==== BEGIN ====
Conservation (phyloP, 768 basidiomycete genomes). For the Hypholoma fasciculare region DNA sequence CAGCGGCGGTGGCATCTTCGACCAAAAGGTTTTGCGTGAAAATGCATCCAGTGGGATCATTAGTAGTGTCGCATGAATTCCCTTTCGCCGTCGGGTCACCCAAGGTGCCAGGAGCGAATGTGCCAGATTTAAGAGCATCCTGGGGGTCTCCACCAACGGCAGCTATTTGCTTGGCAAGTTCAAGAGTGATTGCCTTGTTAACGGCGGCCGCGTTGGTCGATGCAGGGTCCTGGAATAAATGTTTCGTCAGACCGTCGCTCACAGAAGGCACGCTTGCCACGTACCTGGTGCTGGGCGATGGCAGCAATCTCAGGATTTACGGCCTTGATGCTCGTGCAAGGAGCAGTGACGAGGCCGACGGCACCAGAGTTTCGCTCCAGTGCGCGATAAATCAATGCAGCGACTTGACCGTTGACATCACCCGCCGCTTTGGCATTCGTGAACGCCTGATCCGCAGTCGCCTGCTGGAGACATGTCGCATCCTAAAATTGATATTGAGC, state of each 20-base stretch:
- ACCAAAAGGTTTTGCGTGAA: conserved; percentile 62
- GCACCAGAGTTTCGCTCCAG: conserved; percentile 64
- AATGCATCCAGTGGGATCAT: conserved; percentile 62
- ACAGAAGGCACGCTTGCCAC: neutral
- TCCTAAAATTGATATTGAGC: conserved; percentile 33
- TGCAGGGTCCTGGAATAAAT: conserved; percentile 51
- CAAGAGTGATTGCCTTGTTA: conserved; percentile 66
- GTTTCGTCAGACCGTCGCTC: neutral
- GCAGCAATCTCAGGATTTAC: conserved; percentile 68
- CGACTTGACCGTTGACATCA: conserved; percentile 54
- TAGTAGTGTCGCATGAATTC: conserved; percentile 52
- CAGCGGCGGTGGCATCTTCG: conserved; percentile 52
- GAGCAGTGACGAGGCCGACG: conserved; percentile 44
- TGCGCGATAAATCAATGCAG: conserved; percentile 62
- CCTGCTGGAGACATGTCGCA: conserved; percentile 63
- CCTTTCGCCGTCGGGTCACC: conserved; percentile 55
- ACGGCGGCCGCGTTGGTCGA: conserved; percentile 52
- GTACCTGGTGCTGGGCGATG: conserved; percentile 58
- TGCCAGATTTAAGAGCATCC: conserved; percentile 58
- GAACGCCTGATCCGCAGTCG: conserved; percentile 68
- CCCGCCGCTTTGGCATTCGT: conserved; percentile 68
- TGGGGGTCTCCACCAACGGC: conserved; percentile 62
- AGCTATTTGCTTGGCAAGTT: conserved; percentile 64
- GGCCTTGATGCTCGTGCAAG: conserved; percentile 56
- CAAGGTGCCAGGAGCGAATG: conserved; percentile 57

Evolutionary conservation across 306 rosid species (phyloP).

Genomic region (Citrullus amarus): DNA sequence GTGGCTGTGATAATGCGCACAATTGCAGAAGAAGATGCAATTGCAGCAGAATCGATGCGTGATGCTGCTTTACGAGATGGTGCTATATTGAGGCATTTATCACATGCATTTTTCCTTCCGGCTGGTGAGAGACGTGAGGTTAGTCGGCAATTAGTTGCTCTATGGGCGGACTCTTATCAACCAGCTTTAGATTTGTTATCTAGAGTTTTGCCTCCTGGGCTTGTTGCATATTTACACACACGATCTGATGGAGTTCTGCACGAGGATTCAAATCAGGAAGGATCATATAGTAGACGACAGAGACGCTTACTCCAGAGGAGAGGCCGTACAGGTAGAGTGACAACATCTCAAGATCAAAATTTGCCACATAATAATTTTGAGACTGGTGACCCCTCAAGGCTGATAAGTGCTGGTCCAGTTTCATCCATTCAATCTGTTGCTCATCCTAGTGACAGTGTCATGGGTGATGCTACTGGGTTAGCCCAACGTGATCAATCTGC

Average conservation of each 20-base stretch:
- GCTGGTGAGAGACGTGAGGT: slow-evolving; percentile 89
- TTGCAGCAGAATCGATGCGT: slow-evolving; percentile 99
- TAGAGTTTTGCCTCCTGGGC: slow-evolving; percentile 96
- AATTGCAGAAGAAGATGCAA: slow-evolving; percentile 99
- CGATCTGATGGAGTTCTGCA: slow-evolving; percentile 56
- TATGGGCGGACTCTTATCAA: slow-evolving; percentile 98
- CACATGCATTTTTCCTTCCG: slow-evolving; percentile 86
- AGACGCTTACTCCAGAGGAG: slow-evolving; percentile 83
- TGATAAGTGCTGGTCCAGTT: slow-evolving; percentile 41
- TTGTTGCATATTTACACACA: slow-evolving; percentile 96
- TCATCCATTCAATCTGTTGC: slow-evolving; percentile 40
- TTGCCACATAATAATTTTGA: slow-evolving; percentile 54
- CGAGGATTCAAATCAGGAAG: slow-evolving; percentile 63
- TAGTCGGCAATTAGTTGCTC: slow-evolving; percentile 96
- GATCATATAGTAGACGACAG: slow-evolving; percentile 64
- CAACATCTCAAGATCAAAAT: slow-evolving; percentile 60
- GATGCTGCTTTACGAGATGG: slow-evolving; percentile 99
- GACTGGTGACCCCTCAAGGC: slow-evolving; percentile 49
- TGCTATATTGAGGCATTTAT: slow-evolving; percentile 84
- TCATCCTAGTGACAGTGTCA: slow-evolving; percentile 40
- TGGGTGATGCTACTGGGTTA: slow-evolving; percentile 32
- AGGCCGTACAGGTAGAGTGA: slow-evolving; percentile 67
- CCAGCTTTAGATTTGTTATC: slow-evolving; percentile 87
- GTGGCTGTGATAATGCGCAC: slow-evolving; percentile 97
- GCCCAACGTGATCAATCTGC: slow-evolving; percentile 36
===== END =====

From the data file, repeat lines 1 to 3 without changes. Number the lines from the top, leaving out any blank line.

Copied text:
Conservation (phyloP, 768 basidiomycete genomes). For the Hypholoma fasciculare region DNA sequence CAGCGGCGGTGGCATCTTCGACCAAAAGGTTTTGCGTGAAAATGCATCCAGTGGGATCATTAGTAGTGTCGCATGAATTCCCTTTCGCCGTCGGGTCACCCAAGGTGCCAGGAGCGAATGTGCCAGATTTAAGAGCATCCTGGGGGTCTCCACCAACGGCAGCTATTTGCTTGGCAAGTTCAAGAGTGATTGCCTTGTTAACGGCGGCCGCGTTGGTCGATGCAGGGTCCTGGAATAAATGTTTCGTCAGACCGTCGCTCACAGAAGGCACGCTTGCCACGTACCTGGTGCTGGGCGATGGCAGCAATCTCAGGATTTACGGCCTTGATGCTCGTGCAAGGAGCAGTGACGAGGCCGACGGCACCAGAGTTTCGCTCCAGTGCGCGATAAATCAATGCAGCGACTTGACCGTTGACATCACCCGCCGCTTTGGCATTCGTGAACGCCTGATCCGCAGTCGCCTGCTGGAGACATGTCGCATCCTAAAATTGATATTGAGC, state of each 20-base stretch:
- ACCAAAAGGTTTTGCGTGAA: conserved; percentile 62
- GCACCAGAGTTTCGCTCCAG: conserved; percentile 64